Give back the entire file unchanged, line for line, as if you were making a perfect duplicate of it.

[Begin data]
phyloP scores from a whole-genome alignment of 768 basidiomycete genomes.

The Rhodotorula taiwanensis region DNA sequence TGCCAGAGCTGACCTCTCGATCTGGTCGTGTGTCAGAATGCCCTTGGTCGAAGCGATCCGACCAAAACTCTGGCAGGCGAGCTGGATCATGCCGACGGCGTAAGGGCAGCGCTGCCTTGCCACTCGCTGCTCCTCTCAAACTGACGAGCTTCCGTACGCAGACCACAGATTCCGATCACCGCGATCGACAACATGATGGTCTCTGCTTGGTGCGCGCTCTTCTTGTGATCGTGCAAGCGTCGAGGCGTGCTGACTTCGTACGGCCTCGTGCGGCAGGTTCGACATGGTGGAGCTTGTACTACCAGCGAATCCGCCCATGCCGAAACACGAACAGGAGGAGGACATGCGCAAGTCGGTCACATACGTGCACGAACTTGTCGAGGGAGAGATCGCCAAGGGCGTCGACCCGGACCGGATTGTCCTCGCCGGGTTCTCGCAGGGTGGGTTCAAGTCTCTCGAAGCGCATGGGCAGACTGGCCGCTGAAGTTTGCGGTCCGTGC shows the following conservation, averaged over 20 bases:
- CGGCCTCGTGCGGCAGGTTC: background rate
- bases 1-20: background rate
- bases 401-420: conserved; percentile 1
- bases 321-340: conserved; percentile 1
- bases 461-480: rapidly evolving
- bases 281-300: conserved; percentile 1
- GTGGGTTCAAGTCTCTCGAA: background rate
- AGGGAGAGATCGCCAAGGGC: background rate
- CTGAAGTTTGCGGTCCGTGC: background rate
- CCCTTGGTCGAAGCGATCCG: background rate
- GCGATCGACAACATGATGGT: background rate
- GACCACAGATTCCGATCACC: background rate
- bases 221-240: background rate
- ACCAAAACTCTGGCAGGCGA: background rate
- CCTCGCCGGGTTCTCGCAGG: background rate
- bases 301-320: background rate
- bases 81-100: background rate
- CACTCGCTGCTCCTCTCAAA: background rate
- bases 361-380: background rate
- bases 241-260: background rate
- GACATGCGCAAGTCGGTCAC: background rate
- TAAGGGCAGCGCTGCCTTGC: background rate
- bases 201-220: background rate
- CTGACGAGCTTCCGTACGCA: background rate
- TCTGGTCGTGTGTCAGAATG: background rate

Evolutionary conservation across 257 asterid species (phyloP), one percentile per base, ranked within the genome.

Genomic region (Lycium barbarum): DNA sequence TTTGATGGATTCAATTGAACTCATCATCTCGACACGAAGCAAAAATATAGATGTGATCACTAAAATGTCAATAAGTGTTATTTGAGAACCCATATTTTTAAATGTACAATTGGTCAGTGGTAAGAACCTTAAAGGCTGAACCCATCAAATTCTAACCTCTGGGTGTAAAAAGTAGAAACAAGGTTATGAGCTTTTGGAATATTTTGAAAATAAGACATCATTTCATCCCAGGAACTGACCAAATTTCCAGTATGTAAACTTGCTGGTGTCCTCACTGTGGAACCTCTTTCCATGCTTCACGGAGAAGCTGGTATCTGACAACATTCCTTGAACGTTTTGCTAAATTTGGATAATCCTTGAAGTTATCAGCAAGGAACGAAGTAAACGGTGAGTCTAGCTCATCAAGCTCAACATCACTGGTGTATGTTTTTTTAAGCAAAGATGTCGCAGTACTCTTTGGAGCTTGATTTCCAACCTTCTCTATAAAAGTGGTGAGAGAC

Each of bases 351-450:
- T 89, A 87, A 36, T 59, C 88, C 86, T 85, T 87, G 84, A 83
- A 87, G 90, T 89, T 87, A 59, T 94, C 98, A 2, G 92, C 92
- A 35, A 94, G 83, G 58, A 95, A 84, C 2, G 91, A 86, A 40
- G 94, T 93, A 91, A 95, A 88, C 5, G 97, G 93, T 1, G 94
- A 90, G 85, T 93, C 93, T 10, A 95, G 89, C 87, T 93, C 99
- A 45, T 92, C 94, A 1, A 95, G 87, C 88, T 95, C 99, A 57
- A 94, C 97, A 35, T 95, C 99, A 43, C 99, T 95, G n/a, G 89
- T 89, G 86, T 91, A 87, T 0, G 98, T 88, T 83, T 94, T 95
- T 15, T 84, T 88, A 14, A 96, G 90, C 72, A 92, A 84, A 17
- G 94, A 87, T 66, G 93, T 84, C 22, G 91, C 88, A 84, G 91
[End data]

phyloP scores from a whole-genome alignment of 768 basidiomycete genomes.

The Rhodotorula taiwanensis region DNA sequence TGCCAGAGCTGACCTCTCGATCTGGTCGTGTGTCAGAATGCCCTTGGTCGAAGCGATCCGACCAAAACTCTGGCAGGCGAGCTGGATCATGCCGACGGCGTAAGGGCAGCGCTGCCTTGCCACTCGCTGCTCCTCTCAAACTGACGAGCTTCCGTACGCAGACCACAGATTCCGATCACCGCGATCGACAACATGATGGTCTCTGCTTGGTGCGCGCTCTTCTTGTGATCGTGCAAGCGTCGAGGCGTGCTGACTTCGTACGGCCTCGTGCGGCAGGTTCGACATGGTGGAGCTTGTACTACCAGCGAATCCGCCCATGCCGAAACACGAACAGGAGGAGGACATGCGCAAGTCGGTCACATACGTGCACGAACTTGTCGAGGGAGAGATCGCCAAGGGCGTCGACCCGGACCGGATTGTCCTCGCCGGGTTCTCGCAGGGTGGGTTCAAGTCTCTCGAAGCGCATGGGCAGACTGGCCGCTGAAGTTTGCGGTCCGTGC shows the following conservation, averaged over 20 bases:
- CGGCCTCGTGCGGCAGGTTC: background rate
- bases 1-20: background rate
- bases 401-420: conserved; percentile 1
- bases 321-340: conserved; percentile 1
- bases 461-480: rapidly evolving
- bases 281-300: conserved; percentile 1
- GTGGGTTCAAGTCTCTCGAA: background rate
- AGGGAGAGATCGCCAAGGGC: background rate
- CTGAAGTTTGCGGTCCGTGC: background rate
- CCCTTGGTCGAAGCGATCCG: background rate
- GCGATCGACAACATGATGGT: background rate
- GACCACAGATTCCGATCACC: background rate
- bases 221-240: background rate
- ACCAAAACTCTGGCAGGCGA: background rate
- CCTCGCCGGGTTCTCGCAGG: background rate
- bases 301-320: background rate
- bases 81-100: background rate
- CACTCGCTGCTCCTCTCAAA: background rate
- bases 361-380: background rate
- bases 241-260: background rate
- GACATGCGCAAGTCGGTCAC: background rate
- TAAGGGCAGCGCTGCCTTGC: background rate
- bases 201-220: background rate
- CTGACGAGCTTCCGTACGCA: background rate
- TCTGGTCGTGTGTCAGAATG: background rate

Evolutionary conservation across 257 asterid species (phyloP), one percentile per base, ranked within the genome.

Genomic region (Lycium barbarum): DNA sequence TTTGATGGATTCAATTGAACTCATCATCTCGACACGAAGCAAAAATATAGATGTGATCACTAAAATGTCAATAAGTGTTATTTGAGAACCCATATTTTTAAATGTACAATTGGTCAGTGGTAAGAACCTTAAAGGCTGAACCCATCAAATTCTAACCTCTGGGTGTAAAAAGTAGAAACAAGGTTATGAGCTTTTGGAATATTTTGAAAATAAGACATCATTTCATCCCAGGAACTGACCAAATTTCCAGTATGTAAACTTGCTGGTGTCCTCACTGTGGAACCTCTTTCCATGCTTCACGGAGAAGCTGGTATCTGACAACATTCCTTGAACGTTTTGCTAAATTTGGATAATCCTTGAAGTTATCAGCAAGGAACGAAGTAAACGGTGAGTCTAGCTCATCAAGCTCAACATCACTGGTGTATGTTTTTTTAAGCAAAGATGTCGCAGTACTCTTTGGAGCTTGATTTCCAACCTTCTCTATAAAAGTGGTGAGAGAC

Each of bases 351-450:
- T 89, A 87, A 36, T 59, C 88, C 86, T 85, T 87, G 84, A 83
- A 87, G 90, T 89, T 87, A 59, T 94, C 98, A 2, G 92, C 92
- A 35, A 94, G 83, G 58, A 95, A 84, C 2, G 91, A 86, A 40
- G 94, T 93, A 91, A 95, A 88, C 5, G 97, G 93, T 1, G 94
- A 90, G 85, T 93, C 93, T 10, A 95, G 89, C 87, T 93, C 99
- A 45, T 92, C 94, A 1, A 95, G 87, C 88, T 95, C 99, A 57
- A 94, C 97, A 35, T 95, C 99, A 43, C 99, T 95, G n/a, G 89
- T 89, G 86, T 91, A 87, T 0, G 98, T 88, T 83, T 94, T 95
- T 15, T 84, T 88, A 14, A 96, G 90, C 72, A 92, A 84, A 17
- G 94, A 87, T 66, G 93, T 84, C 22, G 91, C 88, A 84, G 91